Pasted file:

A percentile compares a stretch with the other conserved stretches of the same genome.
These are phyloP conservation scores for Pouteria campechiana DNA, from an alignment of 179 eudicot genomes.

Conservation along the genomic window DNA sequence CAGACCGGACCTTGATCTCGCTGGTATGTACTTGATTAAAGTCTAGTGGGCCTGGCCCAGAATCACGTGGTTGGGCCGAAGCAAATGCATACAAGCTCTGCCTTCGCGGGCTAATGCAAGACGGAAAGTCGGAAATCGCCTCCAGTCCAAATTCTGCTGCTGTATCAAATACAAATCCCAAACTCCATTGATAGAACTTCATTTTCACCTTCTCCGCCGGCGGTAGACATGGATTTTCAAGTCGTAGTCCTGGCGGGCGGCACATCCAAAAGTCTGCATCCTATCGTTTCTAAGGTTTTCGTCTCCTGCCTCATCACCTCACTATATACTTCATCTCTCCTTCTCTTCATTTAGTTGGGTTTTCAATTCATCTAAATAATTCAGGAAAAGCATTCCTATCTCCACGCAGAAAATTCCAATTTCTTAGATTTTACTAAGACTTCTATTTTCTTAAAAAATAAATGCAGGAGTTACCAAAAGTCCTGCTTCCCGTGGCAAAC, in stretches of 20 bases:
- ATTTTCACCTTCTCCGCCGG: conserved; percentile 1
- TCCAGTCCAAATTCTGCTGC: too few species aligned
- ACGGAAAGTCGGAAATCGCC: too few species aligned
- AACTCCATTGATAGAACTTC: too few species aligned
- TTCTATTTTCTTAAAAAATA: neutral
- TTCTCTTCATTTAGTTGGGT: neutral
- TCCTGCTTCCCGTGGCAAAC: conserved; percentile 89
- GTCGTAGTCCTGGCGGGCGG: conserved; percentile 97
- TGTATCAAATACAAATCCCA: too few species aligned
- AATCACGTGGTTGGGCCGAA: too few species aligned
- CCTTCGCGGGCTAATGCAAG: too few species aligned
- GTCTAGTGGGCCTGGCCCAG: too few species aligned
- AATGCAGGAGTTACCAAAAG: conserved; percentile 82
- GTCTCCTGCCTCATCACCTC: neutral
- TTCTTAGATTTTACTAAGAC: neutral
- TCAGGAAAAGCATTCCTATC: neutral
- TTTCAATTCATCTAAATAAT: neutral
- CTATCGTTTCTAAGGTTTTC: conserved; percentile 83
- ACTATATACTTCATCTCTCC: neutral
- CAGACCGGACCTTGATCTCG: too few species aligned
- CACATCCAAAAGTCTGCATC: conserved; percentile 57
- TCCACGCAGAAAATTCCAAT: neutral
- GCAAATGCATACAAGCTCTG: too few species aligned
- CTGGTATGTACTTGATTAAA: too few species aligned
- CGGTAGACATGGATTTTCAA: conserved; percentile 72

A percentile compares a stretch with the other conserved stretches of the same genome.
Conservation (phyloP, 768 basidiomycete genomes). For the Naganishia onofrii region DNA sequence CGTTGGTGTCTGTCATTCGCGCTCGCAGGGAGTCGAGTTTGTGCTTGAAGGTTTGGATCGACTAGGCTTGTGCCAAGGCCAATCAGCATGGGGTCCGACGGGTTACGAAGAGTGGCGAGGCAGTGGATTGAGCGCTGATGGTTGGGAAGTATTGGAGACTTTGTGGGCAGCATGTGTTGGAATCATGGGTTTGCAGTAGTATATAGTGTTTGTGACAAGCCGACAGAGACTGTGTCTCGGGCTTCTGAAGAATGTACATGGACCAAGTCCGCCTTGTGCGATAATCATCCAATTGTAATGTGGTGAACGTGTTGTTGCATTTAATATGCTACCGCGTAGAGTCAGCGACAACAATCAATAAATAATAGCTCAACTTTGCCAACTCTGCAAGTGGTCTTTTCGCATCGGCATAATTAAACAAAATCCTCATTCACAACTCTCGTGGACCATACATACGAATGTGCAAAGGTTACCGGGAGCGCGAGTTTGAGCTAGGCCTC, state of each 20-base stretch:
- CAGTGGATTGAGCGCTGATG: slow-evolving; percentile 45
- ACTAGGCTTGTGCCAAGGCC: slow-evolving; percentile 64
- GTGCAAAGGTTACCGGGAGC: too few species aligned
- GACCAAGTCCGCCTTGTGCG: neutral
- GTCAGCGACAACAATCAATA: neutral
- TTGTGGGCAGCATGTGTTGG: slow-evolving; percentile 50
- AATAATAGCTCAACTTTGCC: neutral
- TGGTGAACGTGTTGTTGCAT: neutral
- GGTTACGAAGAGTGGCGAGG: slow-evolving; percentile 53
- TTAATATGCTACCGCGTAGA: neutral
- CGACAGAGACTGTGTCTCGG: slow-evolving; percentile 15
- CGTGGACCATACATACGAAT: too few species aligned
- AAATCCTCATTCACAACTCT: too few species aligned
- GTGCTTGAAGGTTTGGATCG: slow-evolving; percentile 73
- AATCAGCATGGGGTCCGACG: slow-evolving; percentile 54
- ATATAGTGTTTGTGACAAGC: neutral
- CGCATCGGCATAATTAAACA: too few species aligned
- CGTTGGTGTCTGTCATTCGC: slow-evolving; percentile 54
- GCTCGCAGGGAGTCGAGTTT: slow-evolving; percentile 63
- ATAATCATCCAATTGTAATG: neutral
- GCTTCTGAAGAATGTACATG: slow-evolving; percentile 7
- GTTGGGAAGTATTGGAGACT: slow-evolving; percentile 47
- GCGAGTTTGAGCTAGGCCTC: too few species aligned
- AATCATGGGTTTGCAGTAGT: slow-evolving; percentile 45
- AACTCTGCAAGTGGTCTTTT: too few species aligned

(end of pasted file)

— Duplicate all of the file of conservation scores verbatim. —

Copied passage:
A percentile compares a stretch with the other conserved stretches of the same genome.
These are phyloP conservation scores for Pouteria campechiana DNA, from an alignment of 179 eudicot genomes.

Conservation along the genomic window DNA sequence CAGACCGGACCTTGATCTCGCTGGTATGTACTTGATTAAAGTCTAGTGGGCCTGGCCCAGAATCACGTGGTTGGGCCGAAGCAAATGCATACAAGCTCTGCCTTCGCGGGCTAATGCAAGACGGAAAGTCGGAAATCGCCTCCAGTCCAAATTCTGCTGCTGTATCAAATACAAATCCCAAACTCCATTGATAGAACTTCATTTTCACCTTCTCCGCCGGCGGTAGACATGGATTTTCAAGTCGTAGTCCTGGCGGGCGGCACATCCAAAAGTCTGCATCCTATCGTTTCTAAGGTTTTCGTCTCCTGCCTCATCACCTCACTATATACTTCATCTCTCCTTCTCTTCATTTAGTTGGGTTTTCAATTCATCTAAATAATTCAGGAAAAGCATTCCTATCTCCACGCAGAAAATTCCAATTTCTTAGATTTTACTAAGACTTCTATTTTCTTAAAAAATAAATGCAGGAGTTACCAAAAGTCCTGCTTCCCGTGGCAAAC, in stretches of 20 bases:
- ATTTTCACCTTCTCCGCCGG: conserved; percentile 1
- TCCAGTCCAAATTCTGCTGC: too few species aligned
- ACGGAAAGTCGGAAATCGCC: too few species aligned
- AACTCCATTGATAGAACTTC: too few species aligned
- TTCTATTTTCTTAAAAAATA: neutral
- TTCTCTTCATTTAGTTGGGT: neutral
- TCCTGCTTCCCGTGGCAAAC: conserved; percentile 89
- GTCGTAGTCCTGGCGGGCGG: conserved; percentile 97
- TGTATCAAATACAAATCCCA: too few species aligned
- AATCACGTGGTTGGGCCGAA: too few species aligned
- CCTTCGCGGGCTAATGCAAG: too few species aligned
- GTCTAGTGGGCCTGGCCCAG: too few species aligned
- AATGCAGGAGTTACCAAAAG: conserved; percentile 82
- GTCTCCTGCCTCATCACCTC: neutral
- TTCTTAGATTTTACTAAGAC: neutral
- TCAGGAAAAGCATTCCTATC: neutral
- TTTCAATTCATCTAAATAAT: neutral
- CTATCGTTTCTAAGGTTTTC: conserved; percentile 83
- ACTATATACTTCATCTCTCC: neutral
- CAGACCGGACCTTGATCTCG: too few species aligned
- CACATCCAAAAGTCTGCATC: conserved; percentile 57
- TCCACGCAGAAAATTCCAAT: neutral
- GCAAATGCATACAAGCTCTG: too few species aligned
- CTGGTATGTACTTGATTAAA: too few species aligned
- CGGTAGACATGGATTTTCAA: conserved; percentile 72

A percentile compares a stretch with the other conserved stretches of the same genome.
Conservation (phyloP, 768 basidiomycete genomes). For the Naganishia onofrii region DNA sequence CGTTGGTGTCTGTCATTCGCGCTCGCAGGGAGTCGAGTTTGTGCTTGAAGGTTTGGATCGACTAGGCTTGTGCCAAGGCCAATCAGCATGGGGTCCGACGGGTTACGAAGAGTGGCGAGGCAGTGGATTGAGCGCTGATGGTTGGGAAGTATTGGAGACTTTGTGGGCAGCATGTGTTGGAATCATGGGTTTGCAGTAGTATATAGTGTTTGTGACAAGCCGACAGAGACTGTGTCTCGGGCTTCTGAAGAATGTACATGGACCAAGTCCGCCTTGTGCGATAATCATCCAATTGTAATGTGGTGAACGTGTTGTTGCATTTAATATGCTACCGCGTAGAGTCAGCGACAACAATCAATAAATAATAGCTCAACTTTGCCAACTCTGCAAGTGGTCTTTTCGCATCGGCATAATTAAACAAAATCCTCATTCACAACTCTCGTGGACCATACATACGAATGTGCAAAGGTTACCGGGAGCGCGAGTTTGAGCTAGGCCTC, state of each 20-base stretch:
- CAGTGGATTGAGCGCTGATG: slow-evolving; percentile 45
- ACTAGGCTTGTGCCAAGGCC: slow-evolving; percentile 64
- GTGCAAAGGTTACCGGGAGC: too few species aligned
- GACCAAGTCCGCCTTGTGCG: neutral
- GTCAGCGACAACAATCAATA: neutral
- TTGTGGGCAGCATGTGTTGG: slow-evolving; percentile 50
- AATAATAGCTCAACTTTGCC: neutral
- TGGTGAACGTGTTGTTGCAT: neutral
- GGTTACGAAGAGTGGCGAGG: slow-evolving; percentile 53
- TTAATATGCTACCGCGTAGA: neutral
- CGACAGAGACTGTGTCTCGG: slow-evolving; percentile 15
- CGTGGACCATACATACGAAT: too few species aligned
- AAATCCTCATTCACAACTCT: too few species aligned
- GTGCTTGAAGGTTTGGATCG: slow-evolving; percentile 73
- AATCAGCATGGGGTCCGACG: slow-evolving; percentile 54
- ATATAGTGTTTGTGACAAGC: neutral
- CGCATCGGCATAATTAAACA: too few species aligned
- CGTTGGTGTCTGTCATTCGC: slow-evolving; percentile 54
- GCTCGCAGGGAGTCGAGTTT: slow-evolving; percentile 63
- ATAATCATCCAATTGTAATG: neutral
- GCTTCTGAAGAATGTACATG: slow-evolving; percentile 7
- GTTGGGAAGTATTGGAGACT: slow-evolving; percentile 47
- GCGAGTTTGAGCTAGGCCTC: too few species aligned
- AATCATGGGTTTGCAGTAGT: slow-evolving; percentile 45
- AACTCTGCAAGTGGTCTTTT: too few species aligned